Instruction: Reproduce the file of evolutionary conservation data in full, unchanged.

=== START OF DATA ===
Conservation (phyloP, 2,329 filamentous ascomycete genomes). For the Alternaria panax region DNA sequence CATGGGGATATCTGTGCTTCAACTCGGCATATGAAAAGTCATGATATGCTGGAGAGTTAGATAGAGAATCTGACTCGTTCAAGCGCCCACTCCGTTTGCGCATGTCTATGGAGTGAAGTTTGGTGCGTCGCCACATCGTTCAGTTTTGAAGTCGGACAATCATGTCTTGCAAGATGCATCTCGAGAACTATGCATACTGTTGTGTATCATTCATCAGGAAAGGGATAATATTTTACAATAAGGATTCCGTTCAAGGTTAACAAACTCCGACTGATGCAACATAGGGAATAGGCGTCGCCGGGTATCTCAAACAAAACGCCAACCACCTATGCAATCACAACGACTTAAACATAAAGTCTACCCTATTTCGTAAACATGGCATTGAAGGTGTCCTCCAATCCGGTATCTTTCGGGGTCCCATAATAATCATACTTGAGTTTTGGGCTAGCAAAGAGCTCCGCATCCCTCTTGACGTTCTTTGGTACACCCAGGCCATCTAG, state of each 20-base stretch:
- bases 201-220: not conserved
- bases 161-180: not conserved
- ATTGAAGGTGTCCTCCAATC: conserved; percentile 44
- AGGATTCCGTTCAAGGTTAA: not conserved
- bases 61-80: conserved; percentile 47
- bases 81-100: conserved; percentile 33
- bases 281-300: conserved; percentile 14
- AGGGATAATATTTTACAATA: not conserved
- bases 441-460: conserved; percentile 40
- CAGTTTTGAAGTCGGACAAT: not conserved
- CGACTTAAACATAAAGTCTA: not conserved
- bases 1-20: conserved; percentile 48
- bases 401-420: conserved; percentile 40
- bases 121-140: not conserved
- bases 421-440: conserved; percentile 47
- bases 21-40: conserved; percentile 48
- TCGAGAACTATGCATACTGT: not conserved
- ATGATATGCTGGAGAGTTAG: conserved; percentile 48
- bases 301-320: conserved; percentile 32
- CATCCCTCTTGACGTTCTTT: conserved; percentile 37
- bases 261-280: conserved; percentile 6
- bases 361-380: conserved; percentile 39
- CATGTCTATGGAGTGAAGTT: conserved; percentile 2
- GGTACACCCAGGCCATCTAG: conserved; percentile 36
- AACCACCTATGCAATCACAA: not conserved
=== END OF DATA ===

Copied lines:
Conservation (phyloP, 2,329 filamentous ascomycete genomes). For the Alternaria panax region DNA sequence CATGGGGATATCTGTGCTTCAACTCGGCATATGAAAAGTCATGATATGCTGGAGAGTTAGATAGAGAATCTGACTCGTTCAAGCGCCCACTCCGTTTGCGCATGTCTATGGAGTGAAGTTTGGTGCGTCGCCACATCGTTCAGTTTTGAAGTCGGACAATCATGTCTTGCAAGATGCATCTCGAGAACTATGCATACTGTTGTGTATCATTCATCAGGAAAGGGATAATATTTTACAATAAGGATTCCGTTCAAGGTTAACAAACTCCGACTGATGCAACATAGGGAATAGGCGTCGCCGGGTATCTCAAACAAAACGCCAACCACCTATGCAATCACAACGACTTAAACATAAAGTCTACCCTATTTCGTAAACATGGCATTGAAGGTGTCCTCCAATCCGGTATCTTTCGGGGTCCCATAATAATCATACTTGAGTTTTGGGCTAGCAAAGAGCTCCGCATCCCTCTTGACGTTCTTTGGTACACCCAGGCCATCTAG, state of each 20-base stretch:
- bases 201-220: not conserved
- bases 161-180: not conserved
- ATTGAAGGTGTCCTCCAATC: conserved; percentile 44
- AGGATTCCGTTCAAGGTTAA: not conserved
- bases 61-80: conserved; percentile 47
- bases 81-100: conserved; percentile 33
- bases 281-300: conserved; percentile 14
- AGGGATAATATTTTACAATA: not conserved
- bases 441-460: conserved; percentile 40
- CAGTTTTGAAGTCGGACAAT: not conserved
- CGACTTAAACATAAAGTCTA: not conserved
- bases 1-20: conserved; percentile 48
- bases 401-420: conserved; percentile 40
- bases 121-140: not conserved
- bases 421-440: conserved; percentile 47
- bases 21-40: conserved; percentile 48
- TCGAGAACTATGCATACTGT: not conserved
- ATGATATGCTGGAGAGTTAG: conserved; percentile 48
- bases 301-320: conserved; percentile 32
- CATCCCTCTTGACGTTCTTT: conserved; percentile 37
- bases 261-280: conserved; percentile 6
- bases 361-380: conserved; percentile 39
- CATGTCTATGGAGTGAAGTT: conserved; percentile 2
- GGTACACCCAGGCCATCTAG: conserved; percentile 36
- AACCACCTATGCAATCACAA: not conserved